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Edwin Smith

Hailed by the poet and architectural historian Sir John Betjeman as "a genius at photography", Edwin Smith (1912-1971) was one of Britain's finest photographers, noted especially for his sensitive evocations of place. The recurrent themes of his work - a concern for the fragility of the environment; an acute appreciation of the need to combat cultural standardization by safeguarding regional diversity; and a conviction that architecture should be rooted in time and place - are as pressing today as when Smith first framed them in his elegant compositions.

Smith's archive of 60,000 images and their copyright are now held by the Robert Elwall RIBA Library Photographs Collection, with over 4,500 available to view on RIBApix.

Below are some of our picks from his collection. View all of Edwin Smith's images on RIBApix.

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Stokesay Castle, Shropshire: the gatehouse with the medieval great hall in the background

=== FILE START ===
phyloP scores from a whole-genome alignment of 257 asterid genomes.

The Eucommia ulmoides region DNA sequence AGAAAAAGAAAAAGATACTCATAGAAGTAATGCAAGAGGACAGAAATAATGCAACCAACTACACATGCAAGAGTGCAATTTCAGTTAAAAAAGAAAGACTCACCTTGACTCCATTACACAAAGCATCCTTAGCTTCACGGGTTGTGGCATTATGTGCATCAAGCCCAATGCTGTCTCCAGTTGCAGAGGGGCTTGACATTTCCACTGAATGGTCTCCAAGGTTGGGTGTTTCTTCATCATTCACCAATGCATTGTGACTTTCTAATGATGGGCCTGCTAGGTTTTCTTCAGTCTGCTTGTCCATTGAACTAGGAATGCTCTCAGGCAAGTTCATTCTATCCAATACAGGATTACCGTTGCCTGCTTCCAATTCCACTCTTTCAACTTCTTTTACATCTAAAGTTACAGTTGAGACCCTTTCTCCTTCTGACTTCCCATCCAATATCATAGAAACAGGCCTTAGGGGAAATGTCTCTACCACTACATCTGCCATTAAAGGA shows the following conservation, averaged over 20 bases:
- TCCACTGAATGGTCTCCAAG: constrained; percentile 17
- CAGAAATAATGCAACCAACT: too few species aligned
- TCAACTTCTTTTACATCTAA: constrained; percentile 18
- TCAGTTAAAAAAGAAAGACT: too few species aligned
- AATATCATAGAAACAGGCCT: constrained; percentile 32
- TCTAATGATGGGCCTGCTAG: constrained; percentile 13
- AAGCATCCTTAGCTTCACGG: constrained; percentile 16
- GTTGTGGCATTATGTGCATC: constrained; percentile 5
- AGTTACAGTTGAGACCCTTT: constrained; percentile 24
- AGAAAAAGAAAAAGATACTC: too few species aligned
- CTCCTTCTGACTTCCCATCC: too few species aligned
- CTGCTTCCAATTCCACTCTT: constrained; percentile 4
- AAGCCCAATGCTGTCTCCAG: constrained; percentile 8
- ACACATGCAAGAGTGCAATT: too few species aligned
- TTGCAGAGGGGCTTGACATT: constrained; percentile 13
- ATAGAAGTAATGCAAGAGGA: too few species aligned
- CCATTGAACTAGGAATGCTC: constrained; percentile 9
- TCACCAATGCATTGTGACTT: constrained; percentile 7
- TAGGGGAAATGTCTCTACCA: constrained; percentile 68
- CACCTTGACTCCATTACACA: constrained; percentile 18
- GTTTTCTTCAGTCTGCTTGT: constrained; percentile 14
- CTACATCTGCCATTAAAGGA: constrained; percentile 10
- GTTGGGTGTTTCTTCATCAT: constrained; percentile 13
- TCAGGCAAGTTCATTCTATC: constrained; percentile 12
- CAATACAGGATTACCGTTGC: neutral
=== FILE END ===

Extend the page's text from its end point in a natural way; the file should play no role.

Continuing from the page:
NOTES: Completed at the end of the 13th century by the wool merchant, Lawrence of Ludlow, this is an important example of one of the earliest fortified houses of England. The gatehouse was added in 1640.

St Lawrence, Didmarton, Gloucestershire: the vestry, formerly the north transept

NOTES: The style of this Medieval church is Early English while the fittings are Georgian.

Triangular Bridge, Crowland, Lincolnshire: close-up of a Romanesque statue of Christ in Majesty

NOTES: This limestone bridge was built by the masons of the Benedictine abbey of Croyland in c. 1360 to replace a wooden structure. The river once divided into two streams at this point and it was from here that travellers by water landed at the abbey.

Brighton beach